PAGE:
It sounds like something that only happens in Shakespearean tragedies and Nicholas Sparks novels, but grief can actually kill a person. Broken heart syndrome — also called stress-induced cardiomyopathy or takotsubo cardiomyopathy — happens when severe emotional stress causes temporary heart failure, even when your heart is otherwise healthy. Although most people seem to recover quickly, the condition can be fatal.
“Broken heart syndrome is not as uncommon as previously thought. This phenomenon was recognized in 1991 and usually presents as the abrupt onset of chest pain and trouble breathing after significant emtional stress, such as after the death of a loved one or even a surprise birthday party. This can also be triggered by physiologic stress, such as with pneumonia or a seizure,” said Sachin Shah, MD, a cardiologist at Lahey Hospital & Medical Center.
What happens to your heart during stress-induced cardiomyopathy, and when should you seek medical attention?
Signs and Symptoms
Broken heart syndrome is often mistaken for a heart attack, because some of the symptoms are very similar — including sudden, intense chest pain (called angina) and shortness of breath. Both conditions show similar changes in heart rhythm and blood substances on medical tests.
However, with broken heart syndrome, there is usually no evidence of the blocked or clogged arteries that cause most heart attacks. Instead, the condition seems to be caused by a surge of stress hormones that weakens your heart and causes part of it to become temporarily enlarged. That part doesn’t pump well, while the rest of your heart works normally or harder than usual.
Like heart attacks, stress-induced cardiomyopathy can also cause arrhythmias (irregular heartbeats) or cardiogenic shock, a condition in which your heart becomes so weak that it doesn’t pump enough blood to keep your other organs functioning properly.
“Cardiogenic shock can be fatal if it isn’t treated quickly. It occurs in about 10 percent of patients with stress induced cardiomyopathy, based on an international registry. Cardiogenic shock occurs when the heart fails and cannot provide adequate blood flow to the other organs. Shock related to stress-induced cardiomyopathy is difficult to treat and almost half of the cases are fatal,” said Dr. Shah. “It’s the most common reason that people die of heart attacks, and it’s what makes broken heart syndrome potentially life-threatening. Anyone experiencing chest pain and shortness of breath needs medical attention and should call 911 right away.”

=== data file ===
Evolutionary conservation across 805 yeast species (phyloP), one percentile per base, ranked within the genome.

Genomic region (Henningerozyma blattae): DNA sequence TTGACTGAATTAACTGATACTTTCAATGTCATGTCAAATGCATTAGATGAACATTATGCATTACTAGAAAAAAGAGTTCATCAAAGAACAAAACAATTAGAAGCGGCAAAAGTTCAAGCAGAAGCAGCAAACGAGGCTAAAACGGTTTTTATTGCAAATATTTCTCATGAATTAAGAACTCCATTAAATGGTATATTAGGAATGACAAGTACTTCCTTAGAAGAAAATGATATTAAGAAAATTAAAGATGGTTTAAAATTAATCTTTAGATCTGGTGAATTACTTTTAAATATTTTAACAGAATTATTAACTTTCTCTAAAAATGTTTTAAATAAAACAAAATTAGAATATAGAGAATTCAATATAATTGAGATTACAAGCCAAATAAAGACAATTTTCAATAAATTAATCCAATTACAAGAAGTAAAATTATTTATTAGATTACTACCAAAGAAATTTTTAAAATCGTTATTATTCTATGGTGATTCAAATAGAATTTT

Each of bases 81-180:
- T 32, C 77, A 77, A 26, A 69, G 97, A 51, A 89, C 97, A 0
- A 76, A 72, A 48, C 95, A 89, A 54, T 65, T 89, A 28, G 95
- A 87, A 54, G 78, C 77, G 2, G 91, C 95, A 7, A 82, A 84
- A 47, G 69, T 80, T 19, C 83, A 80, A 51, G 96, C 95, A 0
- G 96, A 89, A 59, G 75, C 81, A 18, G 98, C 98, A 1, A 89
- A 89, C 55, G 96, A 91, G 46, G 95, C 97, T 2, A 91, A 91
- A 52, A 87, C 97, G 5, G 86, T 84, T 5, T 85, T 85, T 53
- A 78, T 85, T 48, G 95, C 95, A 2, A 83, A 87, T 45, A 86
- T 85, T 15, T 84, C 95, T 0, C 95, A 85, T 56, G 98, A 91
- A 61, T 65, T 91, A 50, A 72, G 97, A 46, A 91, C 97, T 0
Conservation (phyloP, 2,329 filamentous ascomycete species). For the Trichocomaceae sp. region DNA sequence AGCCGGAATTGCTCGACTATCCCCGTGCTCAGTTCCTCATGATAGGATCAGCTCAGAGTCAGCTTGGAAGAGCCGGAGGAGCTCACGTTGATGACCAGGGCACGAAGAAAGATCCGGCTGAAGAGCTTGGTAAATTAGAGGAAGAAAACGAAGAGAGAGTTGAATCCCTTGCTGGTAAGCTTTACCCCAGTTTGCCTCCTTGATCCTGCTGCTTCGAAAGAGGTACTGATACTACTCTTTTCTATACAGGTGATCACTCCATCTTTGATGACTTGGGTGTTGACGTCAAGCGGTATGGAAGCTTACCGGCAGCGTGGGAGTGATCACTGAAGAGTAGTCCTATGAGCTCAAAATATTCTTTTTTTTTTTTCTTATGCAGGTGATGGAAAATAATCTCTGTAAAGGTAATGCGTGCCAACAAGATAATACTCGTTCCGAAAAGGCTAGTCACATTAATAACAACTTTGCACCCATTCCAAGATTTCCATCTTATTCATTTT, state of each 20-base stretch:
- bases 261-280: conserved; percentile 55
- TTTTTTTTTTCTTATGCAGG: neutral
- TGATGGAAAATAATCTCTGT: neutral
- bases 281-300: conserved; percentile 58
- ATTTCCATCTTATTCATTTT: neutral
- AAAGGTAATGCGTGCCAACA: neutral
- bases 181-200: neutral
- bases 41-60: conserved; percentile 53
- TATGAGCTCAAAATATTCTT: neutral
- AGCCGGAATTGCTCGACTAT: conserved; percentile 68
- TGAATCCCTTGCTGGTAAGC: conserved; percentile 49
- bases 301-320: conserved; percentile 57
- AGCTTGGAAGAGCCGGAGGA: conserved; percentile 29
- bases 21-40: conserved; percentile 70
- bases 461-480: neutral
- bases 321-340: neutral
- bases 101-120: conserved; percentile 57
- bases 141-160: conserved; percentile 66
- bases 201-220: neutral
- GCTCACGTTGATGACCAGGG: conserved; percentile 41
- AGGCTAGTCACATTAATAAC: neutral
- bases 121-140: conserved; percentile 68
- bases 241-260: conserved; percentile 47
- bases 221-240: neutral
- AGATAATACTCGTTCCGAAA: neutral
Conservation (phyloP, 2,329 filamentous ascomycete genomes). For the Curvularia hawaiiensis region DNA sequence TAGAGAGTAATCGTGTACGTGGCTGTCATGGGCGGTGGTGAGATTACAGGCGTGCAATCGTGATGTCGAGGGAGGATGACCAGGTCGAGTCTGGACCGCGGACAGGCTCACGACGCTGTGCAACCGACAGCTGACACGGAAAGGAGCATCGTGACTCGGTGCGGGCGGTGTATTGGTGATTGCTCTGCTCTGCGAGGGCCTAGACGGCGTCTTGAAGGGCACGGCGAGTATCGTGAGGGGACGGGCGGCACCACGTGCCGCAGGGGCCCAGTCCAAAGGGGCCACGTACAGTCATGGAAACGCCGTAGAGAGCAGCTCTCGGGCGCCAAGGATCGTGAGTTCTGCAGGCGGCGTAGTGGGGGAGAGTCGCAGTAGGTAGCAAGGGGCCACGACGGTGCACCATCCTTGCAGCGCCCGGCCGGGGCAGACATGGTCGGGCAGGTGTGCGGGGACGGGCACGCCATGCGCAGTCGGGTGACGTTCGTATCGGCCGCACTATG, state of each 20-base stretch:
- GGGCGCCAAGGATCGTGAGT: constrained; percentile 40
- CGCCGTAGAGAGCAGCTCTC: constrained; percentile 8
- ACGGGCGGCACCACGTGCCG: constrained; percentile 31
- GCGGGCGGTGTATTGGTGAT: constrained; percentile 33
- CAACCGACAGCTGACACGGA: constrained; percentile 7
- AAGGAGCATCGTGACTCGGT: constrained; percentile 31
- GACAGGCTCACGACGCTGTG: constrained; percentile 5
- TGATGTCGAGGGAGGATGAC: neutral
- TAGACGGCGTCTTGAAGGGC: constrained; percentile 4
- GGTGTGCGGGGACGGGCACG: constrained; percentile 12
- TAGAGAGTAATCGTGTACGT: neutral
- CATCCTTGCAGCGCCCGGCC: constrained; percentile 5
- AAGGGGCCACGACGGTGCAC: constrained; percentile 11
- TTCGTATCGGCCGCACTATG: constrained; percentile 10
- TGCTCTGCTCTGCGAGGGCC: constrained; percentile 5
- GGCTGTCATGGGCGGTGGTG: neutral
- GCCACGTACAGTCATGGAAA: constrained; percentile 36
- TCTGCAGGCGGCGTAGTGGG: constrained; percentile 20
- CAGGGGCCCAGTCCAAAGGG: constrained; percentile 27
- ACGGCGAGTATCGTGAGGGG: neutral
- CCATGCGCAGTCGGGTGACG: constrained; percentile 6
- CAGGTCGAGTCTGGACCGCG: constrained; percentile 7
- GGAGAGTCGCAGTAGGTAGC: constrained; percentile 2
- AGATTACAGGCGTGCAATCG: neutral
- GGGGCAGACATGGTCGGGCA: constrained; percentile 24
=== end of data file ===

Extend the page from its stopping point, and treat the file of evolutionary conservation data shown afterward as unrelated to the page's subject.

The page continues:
Diagnosis and Treatment
Stress-induced cardiomyopathy has only been a recognized diagnosis for about 27 years. Thanks to decades of research, well-trained cardiologists can usually spot the difference between a heart attack.
Broken heart syndrome will show these signs:
Symptoms occur suddenly after intense emotional or physical stress.
Blood and imaging tests show no significant blockages in coronary arteries.
- These tests can produce results that look very similar to a heart attack, therefore an evaluation of the coronary arteries which supply blood to the heart is required to differentiate a heart attack from stress induced cardiomyopathy. Additional evaluations may include, most often, an invasive coronary angiogram, or less often, a CT angiogram.
EKG tests, which record your heart’s electrical activity, don’t look the same as with a heart attack.
Imaging classically shows bulging or inadequate contraction in the lower left heart chamber.
Recovery time is much quicker than with a heart attack (days or weeks, versus months).
If you are diagnosed with stress-induced cardiomyopathy, you might need medication to manage short-term effects such as arrhythmia. There is currently no long-term medical managemant strategy, but many patients remain on cardiac medications even after their heart function normalizes.
“There’s still a lot we don’t know for sure about this condition — from exactly what causes it, to how it affects the heart long-term,” said Dr. Shah. “But it’s safe to say that anyone who has experienced a major cardiac event should develop a relationship with a cardiologist and have routine checkups to ensure the heart recovers and continues to function properly.”